That nails it on the head and explains the widespread scorn for Modern Art. People see a Rothko and think, “That is just a square painted on a canvas. Boring.” Or they see a de Kooning and think, “That’s ugly.” But, the residents of “Cultureberg,” as Wolfe calls it, those few thousand world wide clustered in New York and Paris and Milan and Berlin who tell everyone else what is art, they scoff and laugh at the little people and think, “Oh, they just don’t get it. They’re so dumb.” Just compare Michelangelo’s Sistine Chapel to Franz Kline’s Painting Number Two and ask yourself which is more worthy of acclaim and admiration. So, who’s the dumb one?
Wednesday, December 31, 2014
Completed: 26 December 2014
Summary & Review:
A dozen stories from America’s history spanning from the Revolution through the War on Terror are presented in novelized form. The tales include both bright spots in our country’s past, such as the life of Butch O’Hare and the Battle of Athens, to darker tales such as the Battle of Wounded Knee and the My Lai Massacre.
While many people would avoid reading this book because of an irrational hatred of Glenn Beck, if they could get past that and read the book they would be rewarded. This book is not political at all. Rather, it presents some incredible stories that are quickly being forgotten yet illustrate important principles. I think my favorite story was Butch O’Hare’s, the O’Hare the airport in Chicago is named after, but I actually enjoyed all twelve stories and learned about events I had not know about before. The format that Beck chose to present them in was very entertaining.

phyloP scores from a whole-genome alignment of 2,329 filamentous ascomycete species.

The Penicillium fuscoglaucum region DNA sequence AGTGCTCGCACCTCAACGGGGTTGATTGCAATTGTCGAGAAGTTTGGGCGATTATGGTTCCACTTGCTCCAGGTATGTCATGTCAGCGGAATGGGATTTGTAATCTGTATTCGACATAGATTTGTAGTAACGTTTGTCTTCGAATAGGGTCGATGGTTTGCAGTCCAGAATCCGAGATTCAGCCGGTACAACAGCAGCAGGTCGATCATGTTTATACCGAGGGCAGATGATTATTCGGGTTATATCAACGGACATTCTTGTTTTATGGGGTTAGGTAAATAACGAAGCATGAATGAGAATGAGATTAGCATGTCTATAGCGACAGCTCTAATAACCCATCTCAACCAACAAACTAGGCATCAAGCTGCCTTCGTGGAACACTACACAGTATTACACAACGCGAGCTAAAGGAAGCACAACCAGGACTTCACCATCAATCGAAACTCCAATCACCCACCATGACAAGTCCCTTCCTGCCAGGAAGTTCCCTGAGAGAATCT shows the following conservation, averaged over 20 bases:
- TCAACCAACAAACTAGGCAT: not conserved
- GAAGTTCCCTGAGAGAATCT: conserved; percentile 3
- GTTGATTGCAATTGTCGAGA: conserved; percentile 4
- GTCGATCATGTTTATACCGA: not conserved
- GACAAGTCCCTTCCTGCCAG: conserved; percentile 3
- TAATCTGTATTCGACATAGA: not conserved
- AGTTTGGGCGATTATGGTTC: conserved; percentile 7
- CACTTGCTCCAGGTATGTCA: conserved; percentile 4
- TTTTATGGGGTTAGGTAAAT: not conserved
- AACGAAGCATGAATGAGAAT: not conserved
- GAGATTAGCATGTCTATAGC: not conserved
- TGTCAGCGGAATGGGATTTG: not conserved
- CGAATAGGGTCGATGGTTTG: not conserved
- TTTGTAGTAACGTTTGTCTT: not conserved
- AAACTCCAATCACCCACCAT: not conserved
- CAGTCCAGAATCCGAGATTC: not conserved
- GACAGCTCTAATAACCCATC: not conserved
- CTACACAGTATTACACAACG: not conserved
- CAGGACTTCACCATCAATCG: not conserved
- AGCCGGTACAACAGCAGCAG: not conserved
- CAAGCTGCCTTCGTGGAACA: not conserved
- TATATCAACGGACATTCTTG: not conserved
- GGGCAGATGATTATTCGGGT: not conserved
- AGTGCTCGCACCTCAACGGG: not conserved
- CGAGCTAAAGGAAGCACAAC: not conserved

Happy New Year's Eve!
Wednesday, December 17, 2014
Genre: Fiction—Science Fiction & Fantasy
Completed: 18 December 2014
Summary & Review:
Still facing the eventual extinction of all life on their home planet of Garden, Rigg and his friend Umbo along with several others, must figure out why the “visitors” from Earth decide to immediately destroy their planet after seeing how the colonization has progressed. Utilizing their abilities to travel through time, they decide that Rigg must sneak aboard the original colonizing starship and return to Earth to find out why Earth turns on their colony. Meanwhile, Umbo and the others are faced with the more immediate threats of political power struggles.
I have really enjoyed this series. Visitors is the third book in the Pathfinder series, and I can’t tell if it is the last book or not. It seems as though all the major conflicts introduced in book one have now been wrapped up. If it is the last book, I’ll be disappointed. I really like the world and the characters that OSC has developed here. While the time-traveling can get a little complicated, it is still a great read. This book returned to a lot of the themes that Card writes about, such as morality and justice, but does so in a fresh way.